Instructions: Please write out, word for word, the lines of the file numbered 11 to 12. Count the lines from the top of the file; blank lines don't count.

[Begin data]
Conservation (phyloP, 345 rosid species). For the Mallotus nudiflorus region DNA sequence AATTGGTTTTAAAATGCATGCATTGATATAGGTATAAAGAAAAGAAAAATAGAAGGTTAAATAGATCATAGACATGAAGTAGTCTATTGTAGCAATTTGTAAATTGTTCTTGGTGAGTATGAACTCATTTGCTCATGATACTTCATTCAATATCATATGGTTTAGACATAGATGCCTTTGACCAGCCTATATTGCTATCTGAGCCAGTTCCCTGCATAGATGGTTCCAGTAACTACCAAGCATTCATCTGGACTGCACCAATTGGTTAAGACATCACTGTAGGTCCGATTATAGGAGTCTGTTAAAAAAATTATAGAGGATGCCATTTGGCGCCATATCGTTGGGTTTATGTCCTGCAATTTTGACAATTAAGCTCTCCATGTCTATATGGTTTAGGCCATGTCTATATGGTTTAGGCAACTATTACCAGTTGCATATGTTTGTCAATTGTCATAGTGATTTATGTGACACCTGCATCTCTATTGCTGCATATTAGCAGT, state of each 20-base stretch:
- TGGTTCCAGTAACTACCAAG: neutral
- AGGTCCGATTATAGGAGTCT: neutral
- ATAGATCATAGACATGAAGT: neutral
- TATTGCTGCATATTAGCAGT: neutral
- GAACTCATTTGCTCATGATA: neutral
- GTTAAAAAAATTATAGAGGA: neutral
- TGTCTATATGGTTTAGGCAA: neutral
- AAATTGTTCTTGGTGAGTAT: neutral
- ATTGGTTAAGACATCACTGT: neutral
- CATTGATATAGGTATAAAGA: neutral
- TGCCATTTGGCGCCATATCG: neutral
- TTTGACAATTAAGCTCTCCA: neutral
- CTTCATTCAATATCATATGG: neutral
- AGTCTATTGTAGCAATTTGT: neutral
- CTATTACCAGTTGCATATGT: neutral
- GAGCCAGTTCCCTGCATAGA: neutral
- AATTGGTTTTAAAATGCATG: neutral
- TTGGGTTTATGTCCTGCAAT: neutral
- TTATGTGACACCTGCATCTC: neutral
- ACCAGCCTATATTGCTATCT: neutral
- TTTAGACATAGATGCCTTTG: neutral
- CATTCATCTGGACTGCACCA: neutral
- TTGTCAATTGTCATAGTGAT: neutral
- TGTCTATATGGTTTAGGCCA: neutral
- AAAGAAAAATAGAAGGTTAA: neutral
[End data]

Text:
- CATTGATATAGGTATAAAGA: neutral
- TGCCATTTGGCGCCATATCG: neutral